town for the purpose of disposing ol rights
for counties and townships, and is also
prepared to supply such persons with churns
as do not choose to buy the right. v e
have given this churn a careful examina
tion. It is entirely different from any yet
introduced into this part of the country.
and we believe it to be a superior article,
capable of accomplishing all that is clnimed
for it. It has been tried in some half-a-
dozen families in town, and we understand
gave entire satisfaction. Mr.S. is person
ally worthy of encouragement, and we
bespeak for him the patronage of the com
munity. He will remain here for some
time.and can be found at Mr.Weidensaul's
C7The disciples of Izaak Walton along
the West Branch, as well as no small
number among the 'rest oi mankind,' will
learn with consternation that the last trout
has disappeared from the sparkling waters
of Ralston. At least such is the burden of
Piscator's song, on the first page ol this
paper. We fain would hope, however, that
there is still a few more of the same sort
left. If not, our correspondent and his
party must have been the most remarkable
fishers of trout ever seen among our moun
tain streams or else (which is quite pro
bable) his 'poetic license' is wonderfully
Munchausenish, and that 'last trout' very
like a whale. Alas ! for the trout or the
rhymes'er, one or the other.
The Galphin Claim.
Some excitement has existed in political
circles, lately, on account of the pay mcoi
of the above claim by the Federal Govern
ment, and, as we have not hitherto alluded
to it, we give the following brief history of
the case for the Information of those of our
readers who see no other paper;
The claim is brought by the heirs of
George Galphin, an Indian trader, lor
certain lands in Georgia, conveyed to him
by the Creek Indians, which lands were
subsequently ceded by the United States to
Georgia. By this treaty of cession, the
U.S. undertook to extinguish all the lodiao
titles. This point is not disputed : ttie only
question is whether Galphin's claim is an
Indian title, under the meaning of the
Ex Gov. Crawford, of Georgia (now the
Secretary at War) undertook, years ago.to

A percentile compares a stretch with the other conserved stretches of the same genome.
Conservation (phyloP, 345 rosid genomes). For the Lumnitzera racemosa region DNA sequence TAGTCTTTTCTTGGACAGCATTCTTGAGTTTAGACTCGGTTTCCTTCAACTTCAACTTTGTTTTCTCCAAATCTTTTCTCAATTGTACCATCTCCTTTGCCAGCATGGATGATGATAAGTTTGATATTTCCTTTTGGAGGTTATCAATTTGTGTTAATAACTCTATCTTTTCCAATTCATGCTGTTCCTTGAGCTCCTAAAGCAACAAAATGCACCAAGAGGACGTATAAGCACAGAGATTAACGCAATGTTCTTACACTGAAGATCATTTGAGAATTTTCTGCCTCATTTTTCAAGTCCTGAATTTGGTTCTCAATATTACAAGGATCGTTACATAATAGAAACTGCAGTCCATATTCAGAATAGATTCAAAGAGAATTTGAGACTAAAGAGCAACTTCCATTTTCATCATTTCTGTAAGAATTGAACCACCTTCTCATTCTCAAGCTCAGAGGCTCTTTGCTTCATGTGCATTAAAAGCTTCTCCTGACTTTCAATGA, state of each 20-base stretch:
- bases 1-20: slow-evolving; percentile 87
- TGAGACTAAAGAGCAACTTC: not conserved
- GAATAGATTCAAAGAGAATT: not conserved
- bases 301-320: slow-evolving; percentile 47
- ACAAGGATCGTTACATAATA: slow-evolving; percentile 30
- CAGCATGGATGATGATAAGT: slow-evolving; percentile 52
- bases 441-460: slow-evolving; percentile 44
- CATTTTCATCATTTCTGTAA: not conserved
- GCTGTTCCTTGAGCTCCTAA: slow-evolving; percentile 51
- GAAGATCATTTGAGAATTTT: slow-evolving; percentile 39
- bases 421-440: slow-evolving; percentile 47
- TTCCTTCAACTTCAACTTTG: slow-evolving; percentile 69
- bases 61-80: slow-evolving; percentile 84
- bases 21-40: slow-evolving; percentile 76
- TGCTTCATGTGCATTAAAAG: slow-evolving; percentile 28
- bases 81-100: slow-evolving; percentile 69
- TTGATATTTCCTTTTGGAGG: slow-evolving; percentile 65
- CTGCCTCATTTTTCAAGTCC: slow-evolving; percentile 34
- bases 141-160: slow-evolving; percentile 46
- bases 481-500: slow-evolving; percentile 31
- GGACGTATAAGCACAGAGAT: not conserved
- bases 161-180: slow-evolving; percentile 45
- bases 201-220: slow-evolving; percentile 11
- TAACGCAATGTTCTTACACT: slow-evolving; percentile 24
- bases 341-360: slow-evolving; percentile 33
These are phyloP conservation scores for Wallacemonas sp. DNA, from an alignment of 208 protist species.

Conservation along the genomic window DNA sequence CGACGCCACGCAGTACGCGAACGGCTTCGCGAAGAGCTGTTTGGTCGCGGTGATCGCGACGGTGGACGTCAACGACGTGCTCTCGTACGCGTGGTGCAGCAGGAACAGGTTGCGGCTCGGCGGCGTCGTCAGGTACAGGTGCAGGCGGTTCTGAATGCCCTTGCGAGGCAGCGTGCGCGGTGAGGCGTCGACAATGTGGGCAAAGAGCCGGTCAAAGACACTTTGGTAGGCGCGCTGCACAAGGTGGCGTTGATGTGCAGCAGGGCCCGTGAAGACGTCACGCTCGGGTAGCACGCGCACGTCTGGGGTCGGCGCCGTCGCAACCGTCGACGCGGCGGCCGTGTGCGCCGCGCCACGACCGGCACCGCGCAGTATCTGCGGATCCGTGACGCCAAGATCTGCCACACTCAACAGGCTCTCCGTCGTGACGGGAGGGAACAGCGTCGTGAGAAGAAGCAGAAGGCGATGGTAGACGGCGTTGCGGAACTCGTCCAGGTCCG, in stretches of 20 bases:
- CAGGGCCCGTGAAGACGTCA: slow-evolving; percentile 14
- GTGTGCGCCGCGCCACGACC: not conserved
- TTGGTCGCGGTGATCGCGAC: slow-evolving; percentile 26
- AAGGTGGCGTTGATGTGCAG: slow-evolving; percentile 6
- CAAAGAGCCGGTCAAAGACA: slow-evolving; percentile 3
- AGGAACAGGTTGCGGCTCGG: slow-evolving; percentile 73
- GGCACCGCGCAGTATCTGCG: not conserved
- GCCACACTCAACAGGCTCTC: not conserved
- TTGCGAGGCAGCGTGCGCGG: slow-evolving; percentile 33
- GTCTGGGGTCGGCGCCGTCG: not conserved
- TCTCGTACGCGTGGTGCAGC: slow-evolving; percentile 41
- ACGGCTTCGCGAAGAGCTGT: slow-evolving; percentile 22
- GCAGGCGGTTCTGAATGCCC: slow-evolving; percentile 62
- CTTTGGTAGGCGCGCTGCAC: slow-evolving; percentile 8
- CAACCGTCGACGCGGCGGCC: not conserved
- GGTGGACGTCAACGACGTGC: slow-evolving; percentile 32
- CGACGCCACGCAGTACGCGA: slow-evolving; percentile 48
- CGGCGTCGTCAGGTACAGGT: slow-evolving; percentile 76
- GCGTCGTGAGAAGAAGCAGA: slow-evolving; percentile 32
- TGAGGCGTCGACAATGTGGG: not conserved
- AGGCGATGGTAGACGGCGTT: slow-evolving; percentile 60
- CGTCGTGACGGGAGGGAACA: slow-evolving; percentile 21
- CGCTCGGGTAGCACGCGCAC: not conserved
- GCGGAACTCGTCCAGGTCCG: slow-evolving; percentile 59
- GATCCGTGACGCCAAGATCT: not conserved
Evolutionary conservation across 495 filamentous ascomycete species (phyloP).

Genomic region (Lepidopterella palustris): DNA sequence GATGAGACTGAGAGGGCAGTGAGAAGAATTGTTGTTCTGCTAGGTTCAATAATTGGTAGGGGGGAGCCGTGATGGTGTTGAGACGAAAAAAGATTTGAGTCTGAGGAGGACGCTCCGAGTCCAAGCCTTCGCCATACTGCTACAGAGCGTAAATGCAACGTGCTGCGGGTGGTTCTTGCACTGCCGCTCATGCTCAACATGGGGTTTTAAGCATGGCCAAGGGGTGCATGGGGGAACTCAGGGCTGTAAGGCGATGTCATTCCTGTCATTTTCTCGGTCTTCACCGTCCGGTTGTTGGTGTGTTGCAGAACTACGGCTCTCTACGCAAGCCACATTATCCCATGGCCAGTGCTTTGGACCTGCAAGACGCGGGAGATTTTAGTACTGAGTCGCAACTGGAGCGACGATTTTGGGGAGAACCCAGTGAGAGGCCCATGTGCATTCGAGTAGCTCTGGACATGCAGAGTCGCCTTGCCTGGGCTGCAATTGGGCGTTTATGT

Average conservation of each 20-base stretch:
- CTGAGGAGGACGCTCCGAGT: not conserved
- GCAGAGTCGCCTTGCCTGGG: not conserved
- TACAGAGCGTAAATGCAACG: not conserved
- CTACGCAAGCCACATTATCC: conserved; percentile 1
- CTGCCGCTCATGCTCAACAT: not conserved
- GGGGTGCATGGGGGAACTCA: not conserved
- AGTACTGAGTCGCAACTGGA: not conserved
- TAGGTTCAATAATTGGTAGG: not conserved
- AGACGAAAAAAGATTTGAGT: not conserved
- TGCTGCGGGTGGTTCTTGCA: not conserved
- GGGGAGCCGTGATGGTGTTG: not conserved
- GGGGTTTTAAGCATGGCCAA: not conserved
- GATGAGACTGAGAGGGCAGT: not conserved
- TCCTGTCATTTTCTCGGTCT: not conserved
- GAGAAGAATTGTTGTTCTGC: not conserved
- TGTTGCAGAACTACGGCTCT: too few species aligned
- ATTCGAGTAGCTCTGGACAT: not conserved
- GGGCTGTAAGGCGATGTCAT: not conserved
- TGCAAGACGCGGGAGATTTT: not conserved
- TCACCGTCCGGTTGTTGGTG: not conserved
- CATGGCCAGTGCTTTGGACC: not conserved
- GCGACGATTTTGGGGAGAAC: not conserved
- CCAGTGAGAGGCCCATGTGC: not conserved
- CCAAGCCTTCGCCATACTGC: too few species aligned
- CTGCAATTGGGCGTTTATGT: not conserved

secuie this claim, on condition of receiving
one half of the whole claim.or of such part
of il as should be paid. From 1S33 until
the lime of his appointment as Secretary at
War, Mr. Crawford has uged this claim.
In 1835. he endeavored to obtain payment
by the Treaty of New Echota, with the
Cherokees. In 1837, he presented the
subject before the Legislature of Georgia,
and continued to urge it, without success,
until 1842. Nothing was accomplished till
1848, when an act of Congress wai ob
tained, authorizing the Secretary of the
Treasui y "to examine and adjust the claim
of the late George Galphin, under the
treaty made by the Government of Georgia
with the Creek and Cherokee inaians. in
the year 1773," and to pay the amount
found due. This was done, and the pnn
cipal of the claim, amounting to between
10,000 and 850,000, was paid under the
approval of R.J.Walker, then Sec'y of the
Treasury. Interest was also claimed, but
Mr. Walker not having time to examine
that point, left it among the unfinished bu
siness of his office, to be diposeJ of by
When Mr. Crawford became Secretary
at War.he desisted from personal efforts to
secure the claim. In May, 1S49. he dis
closed to President Taylor that he was
interested in a claim which he haJ been
prosecuting before Congress and elsewhere
since 1833. He did not, however, state
what the claim was, or the amount of his
interest in it. The President replied, that,
in his opinion, none of the pre-existing
individual rights of Gov. Crawford had been
curtailed by his acceptance of office.
Mr.Crawford then employed Mr-Bryan,
for $3,000, to prosecute the claim, and
assisted him in preparing an argument in
support ol it. Mr.Whiltlesey, the Auditor
of the Treasury before whom the case
came, decided against it. The matter was